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  3. John Locke's Contemporaries' Reaction Against the Theory of Substratum in Metaphysics or Modernity? Simon Baumgartner, Thimo Heisenberg and Sebastian Krebs (Eds.).Mihretu P. Guta - 2013 - In Thimo Heisenberg and Sebastian Krebs Simon Baumgartner (ed.), Anthology. Bamberg University Press.. pp. 9-28.
    The goal of this paper is to critically examine the objections of John Locke’s contemporaries against the theory of substance or substratum. Locke argues in Essay that substratum is the bearer of the properties of a particular substance. Locke also claims that we have no knowledge of substratum. But Locke’s claim about our ignorance as to what substratum is, is contentious. That is, if we don’t know what substratum is, then what is the point of proposing it as a bearer (...)
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  4. Locke on Substance in General.Gabor Forrai - 2010 - Locke Studies 10:27-59.
    Locke’s conception of substance in general or substratum has two relatively widespread interpretations. According to one, substance in general is the bearer of properties, a pure subject, something which sustains properties but itself has no properties. I will call this interpretation traditional, because it has already been formulated by Leibniz. According to the other interpretation, substance is general is something like real essence: an underlying structure which is responsible for the fact that certain observable properties form stable, recurrent clusters. I (...)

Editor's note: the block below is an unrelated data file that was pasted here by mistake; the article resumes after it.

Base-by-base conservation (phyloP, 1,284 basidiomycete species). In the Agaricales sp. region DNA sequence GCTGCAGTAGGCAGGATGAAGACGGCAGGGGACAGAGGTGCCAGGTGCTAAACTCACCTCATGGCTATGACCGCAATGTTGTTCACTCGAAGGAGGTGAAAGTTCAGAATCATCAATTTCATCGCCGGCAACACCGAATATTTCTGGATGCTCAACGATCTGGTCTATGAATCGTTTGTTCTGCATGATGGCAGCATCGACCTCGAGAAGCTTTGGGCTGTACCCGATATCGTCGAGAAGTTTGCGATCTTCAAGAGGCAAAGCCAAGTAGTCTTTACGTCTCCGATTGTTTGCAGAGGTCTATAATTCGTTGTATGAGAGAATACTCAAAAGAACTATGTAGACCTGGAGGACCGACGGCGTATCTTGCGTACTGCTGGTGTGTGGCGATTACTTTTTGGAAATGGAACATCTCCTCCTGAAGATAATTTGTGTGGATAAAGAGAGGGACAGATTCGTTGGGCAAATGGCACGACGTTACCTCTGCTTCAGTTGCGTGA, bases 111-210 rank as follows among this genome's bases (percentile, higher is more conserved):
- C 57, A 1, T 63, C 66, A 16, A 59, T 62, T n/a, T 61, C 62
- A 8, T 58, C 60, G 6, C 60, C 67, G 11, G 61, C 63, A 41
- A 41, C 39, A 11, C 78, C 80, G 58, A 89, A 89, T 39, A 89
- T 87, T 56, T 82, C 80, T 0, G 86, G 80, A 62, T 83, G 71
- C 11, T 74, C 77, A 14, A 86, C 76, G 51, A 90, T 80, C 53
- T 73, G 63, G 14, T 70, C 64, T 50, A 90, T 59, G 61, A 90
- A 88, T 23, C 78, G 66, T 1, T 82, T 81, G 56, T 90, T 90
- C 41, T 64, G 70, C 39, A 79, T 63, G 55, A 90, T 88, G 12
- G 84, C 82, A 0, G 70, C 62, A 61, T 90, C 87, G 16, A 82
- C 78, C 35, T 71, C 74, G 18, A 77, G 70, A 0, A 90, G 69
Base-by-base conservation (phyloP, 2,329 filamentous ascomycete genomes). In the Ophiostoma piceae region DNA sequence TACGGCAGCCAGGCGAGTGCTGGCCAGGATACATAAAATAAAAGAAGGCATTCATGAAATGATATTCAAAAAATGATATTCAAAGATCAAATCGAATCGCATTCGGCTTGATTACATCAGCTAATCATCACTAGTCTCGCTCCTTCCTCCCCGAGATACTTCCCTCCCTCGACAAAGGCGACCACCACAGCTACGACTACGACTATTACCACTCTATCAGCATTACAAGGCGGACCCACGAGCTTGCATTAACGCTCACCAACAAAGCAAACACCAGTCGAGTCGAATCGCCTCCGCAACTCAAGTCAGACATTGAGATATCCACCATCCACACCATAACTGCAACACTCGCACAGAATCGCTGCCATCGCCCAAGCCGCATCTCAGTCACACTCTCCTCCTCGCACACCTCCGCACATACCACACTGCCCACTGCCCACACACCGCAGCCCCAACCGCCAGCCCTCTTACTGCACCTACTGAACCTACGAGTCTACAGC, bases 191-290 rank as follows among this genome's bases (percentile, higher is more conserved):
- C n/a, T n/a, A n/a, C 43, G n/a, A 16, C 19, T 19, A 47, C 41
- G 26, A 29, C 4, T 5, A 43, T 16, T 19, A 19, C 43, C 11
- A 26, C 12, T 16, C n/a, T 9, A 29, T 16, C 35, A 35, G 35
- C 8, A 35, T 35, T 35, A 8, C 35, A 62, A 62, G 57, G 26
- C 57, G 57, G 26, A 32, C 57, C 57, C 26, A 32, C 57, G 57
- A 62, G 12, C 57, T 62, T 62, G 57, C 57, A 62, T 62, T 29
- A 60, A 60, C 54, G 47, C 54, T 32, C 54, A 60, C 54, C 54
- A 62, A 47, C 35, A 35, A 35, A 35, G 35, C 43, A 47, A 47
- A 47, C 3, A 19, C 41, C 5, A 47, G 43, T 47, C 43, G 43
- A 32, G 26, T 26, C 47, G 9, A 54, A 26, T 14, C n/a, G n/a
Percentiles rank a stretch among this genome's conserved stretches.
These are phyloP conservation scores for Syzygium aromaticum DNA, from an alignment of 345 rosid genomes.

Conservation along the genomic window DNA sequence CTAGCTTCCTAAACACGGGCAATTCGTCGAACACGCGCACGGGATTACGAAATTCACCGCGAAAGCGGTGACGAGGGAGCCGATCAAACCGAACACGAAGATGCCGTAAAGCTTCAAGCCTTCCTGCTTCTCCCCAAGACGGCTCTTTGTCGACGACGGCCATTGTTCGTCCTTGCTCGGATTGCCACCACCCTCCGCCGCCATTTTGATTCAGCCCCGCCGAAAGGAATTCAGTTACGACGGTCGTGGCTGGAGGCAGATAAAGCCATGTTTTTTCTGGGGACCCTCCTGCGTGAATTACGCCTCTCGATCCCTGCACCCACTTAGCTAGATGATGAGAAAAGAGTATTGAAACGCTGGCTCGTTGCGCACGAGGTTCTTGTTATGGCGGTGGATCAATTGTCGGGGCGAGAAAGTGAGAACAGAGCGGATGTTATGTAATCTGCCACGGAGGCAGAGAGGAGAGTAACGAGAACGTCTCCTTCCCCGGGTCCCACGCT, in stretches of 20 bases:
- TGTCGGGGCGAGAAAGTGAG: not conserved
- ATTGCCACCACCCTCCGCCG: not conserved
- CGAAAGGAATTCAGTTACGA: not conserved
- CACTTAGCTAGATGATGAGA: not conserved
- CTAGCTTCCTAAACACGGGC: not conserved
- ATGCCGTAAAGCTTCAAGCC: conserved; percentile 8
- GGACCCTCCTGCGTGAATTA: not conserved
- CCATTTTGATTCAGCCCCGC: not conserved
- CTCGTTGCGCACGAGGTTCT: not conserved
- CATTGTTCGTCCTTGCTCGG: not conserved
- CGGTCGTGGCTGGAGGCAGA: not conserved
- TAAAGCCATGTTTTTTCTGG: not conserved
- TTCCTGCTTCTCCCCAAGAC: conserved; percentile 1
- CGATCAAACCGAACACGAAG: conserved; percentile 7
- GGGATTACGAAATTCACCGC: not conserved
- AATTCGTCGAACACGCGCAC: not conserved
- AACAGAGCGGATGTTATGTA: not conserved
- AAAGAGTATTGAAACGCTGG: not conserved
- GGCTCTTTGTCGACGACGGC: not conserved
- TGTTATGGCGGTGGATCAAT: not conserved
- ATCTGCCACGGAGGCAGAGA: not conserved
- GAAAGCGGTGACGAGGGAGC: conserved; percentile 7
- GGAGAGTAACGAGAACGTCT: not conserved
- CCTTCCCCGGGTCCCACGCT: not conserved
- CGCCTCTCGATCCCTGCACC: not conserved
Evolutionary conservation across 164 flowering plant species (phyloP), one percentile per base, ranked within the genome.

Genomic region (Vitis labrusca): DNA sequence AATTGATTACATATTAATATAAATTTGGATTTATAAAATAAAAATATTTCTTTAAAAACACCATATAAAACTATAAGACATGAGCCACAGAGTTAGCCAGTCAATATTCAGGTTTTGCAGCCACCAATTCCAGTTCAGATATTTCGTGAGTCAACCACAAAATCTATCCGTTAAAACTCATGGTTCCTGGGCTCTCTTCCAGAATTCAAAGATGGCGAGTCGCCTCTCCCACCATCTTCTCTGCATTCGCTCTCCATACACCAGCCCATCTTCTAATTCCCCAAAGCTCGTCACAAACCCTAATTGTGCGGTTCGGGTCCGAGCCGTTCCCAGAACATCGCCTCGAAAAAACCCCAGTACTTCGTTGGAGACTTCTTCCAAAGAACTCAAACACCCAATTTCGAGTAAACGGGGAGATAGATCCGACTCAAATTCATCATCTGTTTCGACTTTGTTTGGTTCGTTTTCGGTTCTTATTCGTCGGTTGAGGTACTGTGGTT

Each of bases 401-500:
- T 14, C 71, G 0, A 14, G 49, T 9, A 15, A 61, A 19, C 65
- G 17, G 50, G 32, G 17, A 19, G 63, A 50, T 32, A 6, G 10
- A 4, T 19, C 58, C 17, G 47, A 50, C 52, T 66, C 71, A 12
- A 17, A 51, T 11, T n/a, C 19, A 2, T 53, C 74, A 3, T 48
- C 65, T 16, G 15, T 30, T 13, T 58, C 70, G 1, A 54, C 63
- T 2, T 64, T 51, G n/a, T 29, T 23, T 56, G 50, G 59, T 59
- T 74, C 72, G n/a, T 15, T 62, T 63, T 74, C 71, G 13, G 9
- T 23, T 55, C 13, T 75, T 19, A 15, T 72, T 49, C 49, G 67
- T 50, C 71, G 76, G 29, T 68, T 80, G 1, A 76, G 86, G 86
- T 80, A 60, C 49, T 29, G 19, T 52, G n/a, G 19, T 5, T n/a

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  5. Locke on Substratum: A Deflationary Interpretation.Daniel Z. Korman - 2010 - Locke Studies 10:61-84.
    I defend an interpretation of Locke’s remarks on substratum according to which substrata not only have sensible qualities but are just familiar things and stuffs: horses, stones, gold, wax, and snow. The supporting relation that holds between substrata and the qualities that they support is simply the familiar relation of having, or instantiating, which holds between a particular substance and its qualities. I address the obvious objection to the interpretation -- namely, that it cannot be reconciled with Locke’s claim that (...)
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  6. Toward 'Perfect Collections of Properties': Locke on the Constitution of Substantial Sorts.Lionel Shapiro - 1999 - Canadian Journal of Philosophy 29 (4):551-593.